Spring is in the air here in Seattle, even as the rest of the country is evidently getting hit with snow… maybe? I haven’t had to fly or drive anywhere beyond the greater Puget Sound area in the last several weeks, so I’ve gotta admit I haven’t really been paying attention to the national weather forecasts as of late. Regardless, we’ve been having some pretty good, and possibly unseasonable weather. Cherry trees have started to bloom, along with the usual “first flowers”, and I even spotted a wasp a week or two ago, which inspired this comic.

Even in Montana we’d get the occasional February wasp– some intrepid little soul who decided that the time was right to start looking for a nest site, only to get caught in the cold once the warm spell ended. Presumably they’re not “in a hurry” per se– I’m sure they’re just biologically triggered to emerge from hibernation once their winter shelter reaches a certain temperature, so I envision the early emergers are the ones who overwintered in a sun-exposed log, or something more apt to heat up in the early days of spring. Or maybe they do impatiently storm out of some sort of Parliament of the Animals, and they’re just too proud to retreat back to a known warm spot.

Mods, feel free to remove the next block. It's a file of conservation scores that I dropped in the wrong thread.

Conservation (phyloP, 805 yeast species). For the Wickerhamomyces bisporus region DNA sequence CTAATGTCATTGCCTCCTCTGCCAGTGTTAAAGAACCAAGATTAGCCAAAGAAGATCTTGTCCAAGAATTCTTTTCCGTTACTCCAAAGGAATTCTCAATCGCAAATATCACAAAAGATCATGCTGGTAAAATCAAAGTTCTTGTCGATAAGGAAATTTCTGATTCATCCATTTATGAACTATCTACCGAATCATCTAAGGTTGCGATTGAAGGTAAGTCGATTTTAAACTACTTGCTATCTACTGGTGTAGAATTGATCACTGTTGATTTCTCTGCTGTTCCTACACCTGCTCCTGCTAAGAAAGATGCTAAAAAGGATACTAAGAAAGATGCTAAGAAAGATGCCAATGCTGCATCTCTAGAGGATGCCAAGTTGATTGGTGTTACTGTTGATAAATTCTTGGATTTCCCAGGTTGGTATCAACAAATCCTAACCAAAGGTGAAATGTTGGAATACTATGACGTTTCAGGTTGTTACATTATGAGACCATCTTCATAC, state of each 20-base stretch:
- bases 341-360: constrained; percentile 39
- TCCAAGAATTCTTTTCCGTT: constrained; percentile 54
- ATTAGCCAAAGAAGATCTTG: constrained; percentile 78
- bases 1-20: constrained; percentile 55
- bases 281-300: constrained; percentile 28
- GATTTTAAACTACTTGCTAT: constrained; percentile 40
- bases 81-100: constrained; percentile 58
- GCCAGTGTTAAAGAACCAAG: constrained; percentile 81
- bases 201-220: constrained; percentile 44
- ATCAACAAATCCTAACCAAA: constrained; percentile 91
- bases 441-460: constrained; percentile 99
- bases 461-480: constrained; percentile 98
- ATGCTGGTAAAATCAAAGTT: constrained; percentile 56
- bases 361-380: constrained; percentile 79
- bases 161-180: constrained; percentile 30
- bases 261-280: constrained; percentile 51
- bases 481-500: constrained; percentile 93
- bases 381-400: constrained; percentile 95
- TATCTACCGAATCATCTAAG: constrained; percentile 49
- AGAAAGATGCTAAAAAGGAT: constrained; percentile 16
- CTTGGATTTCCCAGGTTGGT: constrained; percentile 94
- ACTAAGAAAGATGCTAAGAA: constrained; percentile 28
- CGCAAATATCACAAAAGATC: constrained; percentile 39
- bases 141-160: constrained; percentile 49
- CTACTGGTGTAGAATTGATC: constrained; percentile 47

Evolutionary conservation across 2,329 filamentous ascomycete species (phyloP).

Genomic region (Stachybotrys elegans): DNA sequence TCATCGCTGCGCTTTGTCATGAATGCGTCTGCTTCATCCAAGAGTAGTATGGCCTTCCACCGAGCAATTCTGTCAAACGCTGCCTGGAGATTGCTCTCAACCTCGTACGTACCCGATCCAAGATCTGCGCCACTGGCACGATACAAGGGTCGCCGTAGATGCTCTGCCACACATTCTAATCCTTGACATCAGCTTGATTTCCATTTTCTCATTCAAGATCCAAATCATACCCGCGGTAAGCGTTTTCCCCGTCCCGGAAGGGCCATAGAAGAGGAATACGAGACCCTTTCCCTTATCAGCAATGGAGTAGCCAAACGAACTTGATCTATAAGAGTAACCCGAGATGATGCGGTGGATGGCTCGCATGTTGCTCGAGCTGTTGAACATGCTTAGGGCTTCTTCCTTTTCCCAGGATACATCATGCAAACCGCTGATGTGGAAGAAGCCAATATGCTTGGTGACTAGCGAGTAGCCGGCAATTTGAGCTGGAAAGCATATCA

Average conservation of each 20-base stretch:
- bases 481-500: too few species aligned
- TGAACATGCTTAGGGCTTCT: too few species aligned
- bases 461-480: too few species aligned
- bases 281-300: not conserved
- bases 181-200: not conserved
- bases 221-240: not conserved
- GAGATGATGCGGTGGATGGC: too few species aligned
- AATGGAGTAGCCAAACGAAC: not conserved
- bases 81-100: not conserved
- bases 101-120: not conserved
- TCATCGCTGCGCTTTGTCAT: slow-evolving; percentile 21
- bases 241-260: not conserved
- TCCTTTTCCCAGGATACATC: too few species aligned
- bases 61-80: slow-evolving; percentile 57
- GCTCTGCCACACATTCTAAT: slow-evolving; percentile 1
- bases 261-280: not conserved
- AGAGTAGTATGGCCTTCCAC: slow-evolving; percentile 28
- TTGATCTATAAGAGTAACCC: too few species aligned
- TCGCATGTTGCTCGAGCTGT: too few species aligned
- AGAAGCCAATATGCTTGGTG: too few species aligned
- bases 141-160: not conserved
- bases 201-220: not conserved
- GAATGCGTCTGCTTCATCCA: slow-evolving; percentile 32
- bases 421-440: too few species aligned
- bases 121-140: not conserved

I know that wasps (or at least the ol’ black & yellow Vespula vulgaris wasps) aren’t the most loved insects out there, but they’ve kind of grown on me over the years. I think of them as the rough and tumble pirates of the flying social insects, compared to the well-organized and prim British Navy disposition of honeybee colonies. That’s anthropomorphizing both bees and wasps substantially, but it kind of paints a picture. Since my fieldwork days, I’ve learned that wasps aren’t as intrinsically ill-tempered as I had thought when I was a kid; they’re just looking for an angle. Bees have business, but wasps are usually looking for opportunities. It’s just that this curious nature puts them a little more at odds with us as we go about our days. Watch out for those giant black and white wasps, though: the Bald-faced Hornet. They do seem a little more ornery than their smaller yellow cousins, so I tend to give them a bit of a wider berth.